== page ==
Today's News

  • Thanksgiving Day feast will fill the need for food and fellowship

    Nearly every year on Thanksgiving night, the evening news does a segment on feeding the homeless from shelters or soup kitchens.

    In Harrison County, there is no homeless shelter, but there are people who are homeless or who live in sub-standard housing. They are hungry. Their children are hungry. There are also those residents who may not be homeless, but they have no one with whom to share the holiday. There are also the many individuals who will be working on Thanksgiving with no opportunity for a traditional harvest meal.

  • Community Calendar

    THURSDAY, Nov. 27

    Harrison Circuit Court Clerk's Office Closings. The Harrison County Circuit Court Clerk's office will be closed on the following dates: Thursday, Nov. 27, Friday, Nov. 28, and Saturday, Nov. 29.

    Thanksgiving Dinner, Inc. A non-profit organization, will offer Thanksgiving dinner free to the public. Dinner will be served from 11:30 a.m. to 1:30 p.m. on Thursday, Nov. 27 at 207 E. Pike St., Cynthiana. Donations may be made payable to “Thanksgiving Dinner, Inc.”

    SATURDAY, Nov. 29

  • More room needed

    The success and enrollment growth of the nursing programs at Maysville Community and Technical College-Licking Valley Campus have left administrators looking for more space.

    LVC Director Bruce Florence said the nursing programs offered at the college required a generous amount of space that LVC could not accommodate.

    “We’re trying to find off-campus locations,” said Florence. “We’re hoping to stay within a two-mile perimeter of campus. We’d like for it to be somewhere here in town.”

  • Kennedy shares Thanksgiving psalm with readers

    Gracious God,

    In this time of flux and uncertainty, when our nation and our neighbors are in turmoil, searching for peace and prosperity or just a chance to catch a breath, you remain constant and sovereign.

    You are King over our sorrows as well as our joys. You are Lord over all that concerns us in the daytime, all that keeps us awake at night, all that drives us to our knees. In that, we can rest and trust and renew our strength. In that, in your sovereignty, we can give you thanks.

  • New police chief named

    Having served for three months as acting Chief of Police, Ray Johnson officially stepped into the role on Wednesday morning.

    Johnson has been with the Cynthiana Police Department since 1991; first as an auxiliary officer then in 1993 as a patrolman. Five years later, he was promoted to sergeant and in 2004 to assistant chief.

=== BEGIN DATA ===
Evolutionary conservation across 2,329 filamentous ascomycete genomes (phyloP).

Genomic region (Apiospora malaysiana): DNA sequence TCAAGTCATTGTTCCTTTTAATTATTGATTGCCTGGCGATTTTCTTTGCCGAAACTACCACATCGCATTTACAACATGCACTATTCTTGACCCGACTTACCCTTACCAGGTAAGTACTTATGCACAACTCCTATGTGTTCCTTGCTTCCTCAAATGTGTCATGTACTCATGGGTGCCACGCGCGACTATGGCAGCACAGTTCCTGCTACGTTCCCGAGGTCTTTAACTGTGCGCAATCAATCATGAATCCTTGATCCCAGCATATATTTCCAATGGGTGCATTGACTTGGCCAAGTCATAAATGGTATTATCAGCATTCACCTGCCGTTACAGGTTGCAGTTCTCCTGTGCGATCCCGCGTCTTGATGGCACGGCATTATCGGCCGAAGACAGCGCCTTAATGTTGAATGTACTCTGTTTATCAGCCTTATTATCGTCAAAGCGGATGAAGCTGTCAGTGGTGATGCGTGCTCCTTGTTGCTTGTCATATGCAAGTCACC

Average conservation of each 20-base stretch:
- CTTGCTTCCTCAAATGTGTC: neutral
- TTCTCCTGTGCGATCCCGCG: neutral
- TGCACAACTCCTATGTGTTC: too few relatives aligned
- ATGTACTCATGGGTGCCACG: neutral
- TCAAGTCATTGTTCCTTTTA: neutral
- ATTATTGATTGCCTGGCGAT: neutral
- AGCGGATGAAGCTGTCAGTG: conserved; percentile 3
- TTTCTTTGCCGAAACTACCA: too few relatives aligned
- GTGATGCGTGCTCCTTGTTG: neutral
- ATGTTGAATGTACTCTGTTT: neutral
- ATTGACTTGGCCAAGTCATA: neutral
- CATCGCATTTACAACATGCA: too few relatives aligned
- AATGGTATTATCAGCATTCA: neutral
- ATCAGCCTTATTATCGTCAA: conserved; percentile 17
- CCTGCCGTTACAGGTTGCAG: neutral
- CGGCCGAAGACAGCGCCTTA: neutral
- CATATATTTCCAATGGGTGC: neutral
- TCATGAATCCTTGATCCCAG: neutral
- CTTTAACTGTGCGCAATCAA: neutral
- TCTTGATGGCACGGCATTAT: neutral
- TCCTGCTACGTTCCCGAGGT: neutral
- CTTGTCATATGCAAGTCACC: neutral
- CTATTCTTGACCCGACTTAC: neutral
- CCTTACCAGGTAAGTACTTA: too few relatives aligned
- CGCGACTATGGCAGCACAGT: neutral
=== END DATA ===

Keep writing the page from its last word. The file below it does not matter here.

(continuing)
Johnson was one of several applicants for the position.

    “We got a good man,” said James Martin, safety commissioner.

  • Deadline for DCP is Nov. 26

    New federal legislation now allows farmers and landowners of farms with 10 or fewer base acres the opportunity to receive payments for the 2008 Direct and Counter-Cyclical Payment Program (DCP). On Oct. 13, 2008, President George W. Bush signed a bill that made amendments to the 2008 Farm Bill.


  • Harrison County District Court


    Judge Jay Delaney

    presiding Nov. 6, 2008


    Estate of Danny Wayne Dennie Jr., settlement; inventory filed.


    Marvin D. Debruler, 1979, review; dismissed without prejudice.

    Jonathan L. Dorton, 1978, continued first appearance; flagrant non-support; dismissed without prejudice.

    Angel Ponce, 1987, review; paid.


    Barbara Brierly, 1969, show cause deferred/installment payment; paid.

  • Mulch leaves beneath trees

    Leaf raking is a fall rite that only children enjoy, it seems. Once we rake the piles they enjoying undoing it all in one jump. I propose a new approach that makes us all happy: adults can still rake a little, children can still play and trees will benefit from some mulch and fertilizer. Raking leaves is passé; instead let them stay where they fall, beneath the canopies of your trees.

  • Arena closing after 17 years; family recalls its history

    To the editor:

    On Sept. 21, 1991, 17 years ago, the C&W Horse Show Arena held its first show. The show was sponsored by the Cynthiana Jaycees with a wonderful response. One hundred horses came to take part in the show classes, games, and running events for all ages.

    This was the beginning of a fun filled adventure that has produced many wonderful memories for us.

    We met people from all over Kentucky and into Ohio, watched children learning to ride and showing their horses. Now we see those children’s little ones riding.

  • Maroon and White Madness this Tuesday

    Harrison County High School’s winter sports teams will be unveiled to the public this coming Tuesday night on the Hilltop as Maroon and White Madness has been revived after a multi-year hiatus.